Porter feels that the first step in lessening instances of sexual assault is to acknowledge that there is a problem. The next step from Porter would be to “have the conversation.” Specifically, how normalized the aspects of sexual misbehavior have become. To better facilitate this conversation, it is important to understand the dynamic behind this ongoing misbehavior among men.
According to Dr. Michael Kimmel, a professor at Stonybrook University and bestselling author with his extensive research on masculinity and the male psychology, we must move from “whether or not this is happening” to “what are we going to do about this?”
Kimmel suggests that the problem stems from “the battle of the sexes” and the need for men to prove their masculinity. This need leads to this sense of entitlement in which a woman has to give up what the man needs.
“The relationship between women and men is adversarial,” Kimmel said. “Women have what we want. We have to figure out a way to get it. She has to decide if she wants to give it up. In sexual conquest, we win and she loses,” he said in a phone interview.
He adds that growing up with this idea has created a culture that completely denies women a sexual voice. Because they are too busy saying no, or deciding if they want to say no, women never get to decide what they want.
The responsibility of men to do their part in this movement lies in their power to change the current climate. On a college campus, this places much of the responsibility on the groups that are prominent in the social scene.
“It’s a problem in the broader society, too,” said Merike Blofield, UM’s director of the women’s and gender studies department. “It’s not really fair to say that it’s just fraternities. It’s that fraternities are like these agglomerations of power on campus.”
It’s not so much that the issue lies within Greek life, but that the issue is relevant to the groups who control the parties in college. No matter the group involved, sexual assault stems from the men in control.
“Sexual assault is going to happen, unfortunately, whether it’s Greek life or at a club sport party,” said Craig Lapham, president of Pi Kappa Phi. “It happens here because Greek life controls the social scene, so that’s why it’s more of a relevant issue in Greek life.”
The solution, however, does not lie in the simple disbandment of fraternities. “I don’t really agree with the idea that we have to kick the fraternities off campus, or that we can’t have them anymore, because that won’t solve the problem hegemonic masculinity,” Blofield said.
It is on these men to begin the process of changing these rigid gender stereotypes through conversation, not just from the university, but among peers. Part of this mission lies in fraternities’ willingness to uphold the values laid out in their own charters. As Kimmel points out, these charters clearly state that the fraternity brothers are to set the example of true gentlemanliness. For example, the Mission of Sigma Alpha Epsilon states:
“The True Gentleman is the man whose conduct proceeds from good will and an acute sense of propriety, and whose self-control is equal to all emergencies…”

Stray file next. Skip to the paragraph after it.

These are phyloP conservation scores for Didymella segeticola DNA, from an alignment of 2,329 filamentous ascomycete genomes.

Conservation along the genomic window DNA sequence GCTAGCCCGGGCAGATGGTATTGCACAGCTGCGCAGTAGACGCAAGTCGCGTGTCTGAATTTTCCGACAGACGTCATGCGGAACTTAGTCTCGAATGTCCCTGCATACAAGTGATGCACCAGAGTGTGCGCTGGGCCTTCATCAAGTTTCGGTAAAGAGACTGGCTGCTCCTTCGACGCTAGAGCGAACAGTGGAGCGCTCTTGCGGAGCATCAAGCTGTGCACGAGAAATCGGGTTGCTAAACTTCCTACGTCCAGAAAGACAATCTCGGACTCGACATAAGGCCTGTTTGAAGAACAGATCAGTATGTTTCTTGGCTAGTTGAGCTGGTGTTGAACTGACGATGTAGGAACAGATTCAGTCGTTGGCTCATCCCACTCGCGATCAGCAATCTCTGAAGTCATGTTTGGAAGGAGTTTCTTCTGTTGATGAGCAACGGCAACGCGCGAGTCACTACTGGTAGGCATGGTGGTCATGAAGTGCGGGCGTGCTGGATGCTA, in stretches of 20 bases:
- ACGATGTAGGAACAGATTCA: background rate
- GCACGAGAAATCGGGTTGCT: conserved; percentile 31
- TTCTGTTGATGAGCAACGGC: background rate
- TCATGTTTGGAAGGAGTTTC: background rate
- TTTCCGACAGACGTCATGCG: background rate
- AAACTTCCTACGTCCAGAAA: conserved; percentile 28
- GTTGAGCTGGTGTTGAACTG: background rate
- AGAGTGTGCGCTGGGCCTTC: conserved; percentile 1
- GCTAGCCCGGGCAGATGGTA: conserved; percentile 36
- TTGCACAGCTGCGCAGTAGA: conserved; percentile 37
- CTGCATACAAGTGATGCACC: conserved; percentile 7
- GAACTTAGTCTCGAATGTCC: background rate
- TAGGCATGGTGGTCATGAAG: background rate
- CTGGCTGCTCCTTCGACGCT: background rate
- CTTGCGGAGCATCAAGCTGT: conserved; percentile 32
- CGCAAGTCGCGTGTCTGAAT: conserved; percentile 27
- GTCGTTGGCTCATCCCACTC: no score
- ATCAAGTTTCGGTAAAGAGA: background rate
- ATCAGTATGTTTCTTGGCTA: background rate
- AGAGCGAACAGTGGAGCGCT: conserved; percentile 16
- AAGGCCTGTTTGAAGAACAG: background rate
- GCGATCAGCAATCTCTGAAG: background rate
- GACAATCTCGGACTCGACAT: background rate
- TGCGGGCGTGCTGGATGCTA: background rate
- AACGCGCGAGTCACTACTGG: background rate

To Kimmel, it’s clear: “Real men don’t rape women.”
Kimmel proposes that if the men of the fraternity reinforce the idea of living up to their chapter’s values rather than having the values of others imposed upon them, the conversation of sexual assault would not be as accusatory as many currently perceive it to be.
Upholding those values, of course, means a change in behavior. The partying culture that our generation boasts all too proudly is supporting an environment that allows sexual assault to occur. In a sense, the college party culture revolves around numbers – and those numbers define masculinity. The number of beers you shot-gunned. The time of day you started drinking. How long it took you to get blackout drunk. The number of girls you have slept with. It’s all a competition, spoken or not.
“You know it sucks, because obviously you give off this sort of manly perspective that you need to get with a lot of girls and that it’s cool if you do,” said Lapham. “But sometimes that leads the person to get into sticky situations.”
The competitiveness over masculinity within fraternities is amplified by companies like I’m Shmacked, Barstool Sports and Total Frat Move. The content shared on these accounts showcase and celebrate the extreme misbehavior of fraternity brothers, from drunken recklessness to the objectification of women. The behavior is “unbecoming of a gentleman,” as Brad Sheehan, president of Kappa Sigma, put it. Our generation’s obsession with such companies tarnishes the image of fraternities and instills a false conception of ‘frat life’ for incoming members.
“Because people are watching all those I’m Shmacked-type videos, we often find that when we get new members, they don’t really know the idea of drinking in moderation,” said Chris Wright, president of Sigma Phi Epsilon. “We definitely do have to push and show kids that you can still have a good time without ending up on my front lawn.”
Quinn Brashares, Sig Ep’s risk manager, added that, in his experience, as college kids become more experienced with alcohol, they learn their limits and realize that the times they have the most fun are not when they get blackout drunk.
Fraternity parties, as they are now, are a breeding ground for unwelcomed situations. The size of the parties alone presents a problem for fraternities wishing to get a handle on the antics. Though all fraternities have the equivalent of a ‘risk manager’ or ‘sober monitor,’ – whose role is to keep an eye out for everyone’s safety – the amount of people in attendance makes this a near impossible task.
In an effort to better control parties, Beta Theta Pi has taken it upon themselves to alter the parties logistically. “We are trying to have less people at events overall,” said Matthew Wilson, Beta Theta Pi president. “We have cut back on the amount of money we spend on alcohol for parties and brothers stick to mainly drinking beer because they get less drunk.” Presently, the fraternity is spending about $100 less on alcohol per party.